We recommend Capital On Tap for limited companies. You earn 1 Avios per £1 which is impressive for a Visa card, along with a sign-up bonus worth 10,500 Avios.

Capital On Tap Business Rewards Visa

Get a 10,000 points bonus plus an extra 500 points for our readers Read our full review

You should also consider the British Airways Accelerating Business credit card. This is open to sole traders as well as limited companies and has a 30,000 Avios sign-up bonus.

British Airways Accelerating Business American Express

30,000 Avios sign-up bonus – plus annual bonuses of up to 30,000 Avios Read our full review

There are also generous bonuses on the two American Express Business cards, with the points converting at 1:1 into Avios. These cards are open to sole traders as well as limited companies.

American Express Business Platinum

Crazy 120,000 points bonus (to 9th April) and an annual £200 Amex Travel credit Read our full review

American Express Business Gold

Huge 60,000 points sign-up bonus (until 9th April) and free for a year Read our full review

Click here to read our detailed summary of all UK credit cards which earn Avios. This includes both personal and small business cards.

Comments (65)

This article is closed to new comments. Feel free to ask your question in the HfP forums.

  • Paul says:

    I was less shocked by the “bait and switch” than I was with £676 of fees for business class! That’s the real scandal!

    And it’s not Tax. Been saying it for years. Well under £200 of that £676 goes to the exchequer. The bulk goes into BA’s pocket!

    • JDB says:

      Out of say £676 for an Avios Club return to USA, £400 is the BA element. £276 represents the taxes and fees paid to third parties in the including the APD which is £180 on its own. The £676 taxes/fees/charges is identical if you buy a cash ticket.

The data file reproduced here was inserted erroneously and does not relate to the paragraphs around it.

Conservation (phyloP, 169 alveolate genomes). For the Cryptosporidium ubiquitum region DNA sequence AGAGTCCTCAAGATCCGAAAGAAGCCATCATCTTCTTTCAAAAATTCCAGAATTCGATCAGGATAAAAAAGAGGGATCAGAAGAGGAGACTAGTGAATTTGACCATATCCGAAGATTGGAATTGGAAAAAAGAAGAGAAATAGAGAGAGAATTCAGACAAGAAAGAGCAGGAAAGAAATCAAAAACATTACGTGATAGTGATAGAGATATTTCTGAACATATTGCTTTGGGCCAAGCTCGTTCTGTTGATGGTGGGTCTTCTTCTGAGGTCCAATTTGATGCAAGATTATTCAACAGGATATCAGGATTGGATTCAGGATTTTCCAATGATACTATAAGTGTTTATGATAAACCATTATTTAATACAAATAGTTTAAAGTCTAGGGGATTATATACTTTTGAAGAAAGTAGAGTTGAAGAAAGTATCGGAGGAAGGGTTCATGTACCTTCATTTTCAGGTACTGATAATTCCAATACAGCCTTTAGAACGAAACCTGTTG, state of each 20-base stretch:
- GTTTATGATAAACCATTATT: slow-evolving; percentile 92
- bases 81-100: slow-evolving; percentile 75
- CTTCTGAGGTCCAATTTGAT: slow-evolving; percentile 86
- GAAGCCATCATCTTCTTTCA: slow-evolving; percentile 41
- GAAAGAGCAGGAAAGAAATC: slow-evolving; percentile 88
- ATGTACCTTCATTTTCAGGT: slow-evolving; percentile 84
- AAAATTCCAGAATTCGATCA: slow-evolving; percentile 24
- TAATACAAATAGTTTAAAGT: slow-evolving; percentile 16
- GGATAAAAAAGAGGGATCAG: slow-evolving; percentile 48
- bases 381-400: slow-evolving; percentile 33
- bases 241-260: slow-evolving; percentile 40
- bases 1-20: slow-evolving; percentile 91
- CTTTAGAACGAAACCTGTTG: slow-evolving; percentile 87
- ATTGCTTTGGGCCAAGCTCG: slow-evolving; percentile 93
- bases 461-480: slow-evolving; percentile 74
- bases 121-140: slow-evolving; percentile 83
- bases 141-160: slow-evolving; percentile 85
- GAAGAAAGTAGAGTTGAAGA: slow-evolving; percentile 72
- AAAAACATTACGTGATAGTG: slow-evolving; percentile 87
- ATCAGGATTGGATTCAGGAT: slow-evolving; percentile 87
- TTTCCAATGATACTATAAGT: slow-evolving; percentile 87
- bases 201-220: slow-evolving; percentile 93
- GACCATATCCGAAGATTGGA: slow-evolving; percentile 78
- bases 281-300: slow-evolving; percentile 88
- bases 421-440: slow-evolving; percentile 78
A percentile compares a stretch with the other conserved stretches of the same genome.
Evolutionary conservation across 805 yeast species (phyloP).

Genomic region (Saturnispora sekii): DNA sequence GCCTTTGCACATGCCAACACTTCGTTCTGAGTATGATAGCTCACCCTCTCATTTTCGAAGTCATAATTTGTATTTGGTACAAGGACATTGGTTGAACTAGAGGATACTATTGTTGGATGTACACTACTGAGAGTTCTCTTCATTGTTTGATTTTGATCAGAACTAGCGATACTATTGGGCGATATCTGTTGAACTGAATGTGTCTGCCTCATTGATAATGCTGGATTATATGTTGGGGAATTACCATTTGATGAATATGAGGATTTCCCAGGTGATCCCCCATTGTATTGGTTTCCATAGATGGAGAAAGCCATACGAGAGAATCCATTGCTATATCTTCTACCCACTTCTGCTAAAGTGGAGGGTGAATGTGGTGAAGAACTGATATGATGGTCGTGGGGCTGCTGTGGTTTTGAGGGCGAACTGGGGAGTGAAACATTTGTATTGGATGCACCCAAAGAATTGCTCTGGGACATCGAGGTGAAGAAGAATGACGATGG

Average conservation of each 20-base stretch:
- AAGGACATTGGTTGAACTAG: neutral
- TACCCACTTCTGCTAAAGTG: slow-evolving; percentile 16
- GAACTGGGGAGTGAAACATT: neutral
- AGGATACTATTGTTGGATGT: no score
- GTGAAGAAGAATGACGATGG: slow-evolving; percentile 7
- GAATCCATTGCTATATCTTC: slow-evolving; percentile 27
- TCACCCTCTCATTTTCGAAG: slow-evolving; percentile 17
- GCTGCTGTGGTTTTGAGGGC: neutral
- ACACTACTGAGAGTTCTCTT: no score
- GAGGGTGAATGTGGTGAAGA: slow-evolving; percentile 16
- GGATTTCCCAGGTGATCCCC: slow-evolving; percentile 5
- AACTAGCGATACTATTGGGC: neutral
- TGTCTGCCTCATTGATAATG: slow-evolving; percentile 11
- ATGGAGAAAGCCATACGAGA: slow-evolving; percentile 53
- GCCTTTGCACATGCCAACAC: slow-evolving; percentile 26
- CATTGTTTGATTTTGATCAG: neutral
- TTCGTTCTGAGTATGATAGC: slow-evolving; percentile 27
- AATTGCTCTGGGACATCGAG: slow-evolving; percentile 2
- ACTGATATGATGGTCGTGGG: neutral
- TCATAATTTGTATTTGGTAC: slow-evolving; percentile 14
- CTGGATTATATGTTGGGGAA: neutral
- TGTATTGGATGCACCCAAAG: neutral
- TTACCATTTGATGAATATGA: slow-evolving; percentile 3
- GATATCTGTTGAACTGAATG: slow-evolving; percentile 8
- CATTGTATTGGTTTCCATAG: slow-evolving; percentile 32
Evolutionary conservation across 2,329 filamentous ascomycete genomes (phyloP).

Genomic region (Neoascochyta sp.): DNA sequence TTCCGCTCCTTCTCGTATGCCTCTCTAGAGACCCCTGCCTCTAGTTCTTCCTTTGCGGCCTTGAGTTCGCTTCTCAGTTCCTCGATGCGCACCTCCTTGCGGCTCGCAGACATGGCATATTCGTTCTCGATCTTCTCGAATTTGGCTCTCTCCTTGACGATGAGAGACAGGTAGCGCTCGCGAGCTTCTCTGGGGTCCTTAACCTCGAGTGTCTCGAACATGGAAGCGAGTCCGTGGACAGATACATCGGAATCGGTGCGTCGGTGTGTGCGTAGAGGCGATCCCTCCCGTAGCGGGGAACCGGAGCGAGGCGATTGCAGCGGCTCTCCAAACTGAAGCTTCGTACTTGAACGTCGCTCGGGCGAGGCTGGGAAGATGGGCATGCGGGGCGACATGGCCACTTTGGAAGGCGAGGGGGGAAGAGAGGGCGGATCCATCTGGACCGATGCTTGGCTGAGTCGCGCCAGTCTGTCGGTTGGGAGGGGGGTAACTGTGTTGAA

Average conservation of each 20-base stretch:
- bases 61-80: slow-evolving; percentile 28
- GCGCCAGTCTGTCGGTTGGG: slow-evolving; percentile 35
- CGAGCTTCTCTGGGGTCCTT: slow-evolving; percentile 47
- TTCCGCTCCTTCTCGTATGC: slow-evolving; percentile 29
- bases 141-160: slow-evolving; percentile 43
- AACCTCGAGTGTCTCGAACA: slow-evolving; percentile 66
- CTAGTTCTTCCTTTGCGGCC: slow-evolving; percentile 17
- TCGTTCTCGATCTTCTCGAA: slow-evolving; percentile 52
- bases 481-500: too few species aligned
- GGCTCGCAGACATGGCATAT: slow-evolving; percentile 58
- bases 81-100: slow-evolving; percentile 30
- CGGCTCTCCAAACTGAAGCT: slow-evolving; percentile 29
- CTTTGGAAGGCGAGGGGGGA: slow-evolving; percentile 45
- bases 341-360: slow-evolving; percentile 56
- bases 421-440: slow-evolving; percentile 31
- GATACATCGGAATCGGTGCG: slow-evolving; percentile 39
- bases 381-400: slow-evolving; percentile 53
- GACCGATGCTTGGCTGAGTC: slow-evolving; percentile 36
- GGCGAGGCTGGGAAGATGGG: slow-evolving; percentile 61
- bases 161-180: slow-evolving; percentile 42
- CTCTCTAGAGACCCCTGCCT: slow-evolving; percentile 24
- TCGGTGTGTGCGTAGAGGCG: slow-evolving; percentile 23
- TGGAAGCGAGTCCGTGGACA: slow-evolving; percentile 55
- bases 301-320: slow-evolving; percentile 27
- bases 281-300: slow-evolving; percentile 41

• Ron says:

    Those avios costs have rocketed!!! In July 2017 I went 1st class to SFO for 85000 plus the lowest addtl costs. Now it looks like it will cost me 50% more airmiles for a lower class….or am I reading it wrong?

    • Rob says:

      There is no change to Avios base pricing, but BA has introduced more options so you can use more Avios and less cash.

  • TimM says:

    Once there was a time when there were no taxes or fees paid on BA Airmiles redemptions. Far simpler and fairer times.

    • JDB says:

      In principle you are right, but extra charges/service fees/admin charges etc. have crept in all over the place, so are hardly exclusive to BA. I had a £35 PPE charge added on to my dentist’s bill last month. I would prefer not to pay the BA fees, but actually I don’t think the £200 each way charge for a long haul club redemption, flexible ticket is entirely unreasonable.

  • AJA says:

    Judging by this article HfP published in Jan 2019 the standard fare in WT should be 41,250 Avios and in CW it should be 137,500 (using a combination of peak and off-peak pricing).

    https://www.headforpoints.com/2019/01/09/british-airways-avios-redemption-pricing-by-route-2/

    What seems odd is the fees as they should be the same for 41,250 Avios in both scenarios but if you have earned Avios you are charged £350 instead of £248.22. Seems BA is scamming you / us Rob.

  • Iain says:

    Inactive Steve sounds like a bit of a character

    • ankomonkey says:

      Sat on his sofa all day in his egg yolk-stained vest and his undies…

  • Lev441 says:

    Can’t you get around this by transferring to Iberia plus or aer club/Avios?

    • Rob says:

      You can’t transfer into an inactive Iberia account. You can transfer into inactive AerClub accounts – wonder if that works?

  • Simon Cross says:

    What if my account ia “active” but another member of my household account is “inactive” . Would they get the better price offer but still be able to book “my ticket” as we are both members of the same “household account”?

    • The real John says:

      Yes I expect so, but the only way a member of your household can be inactive is if the household has not made any redemptions since that member joined the household.

  • Joe says:

    I think it’s poor rfs implementation! Last year I had a couple of cases where avios.com was cheaper than ba.com for ow UK to US flights. I thought it was something to do with child apd but I might have been wrong. Wasn’t this much tho!

    • kitten says:

      BA and avios.com agents have always denied this but IME it’s been true over years now.

This article is closed to new comments. Feel free to ask your question in the HfP forums.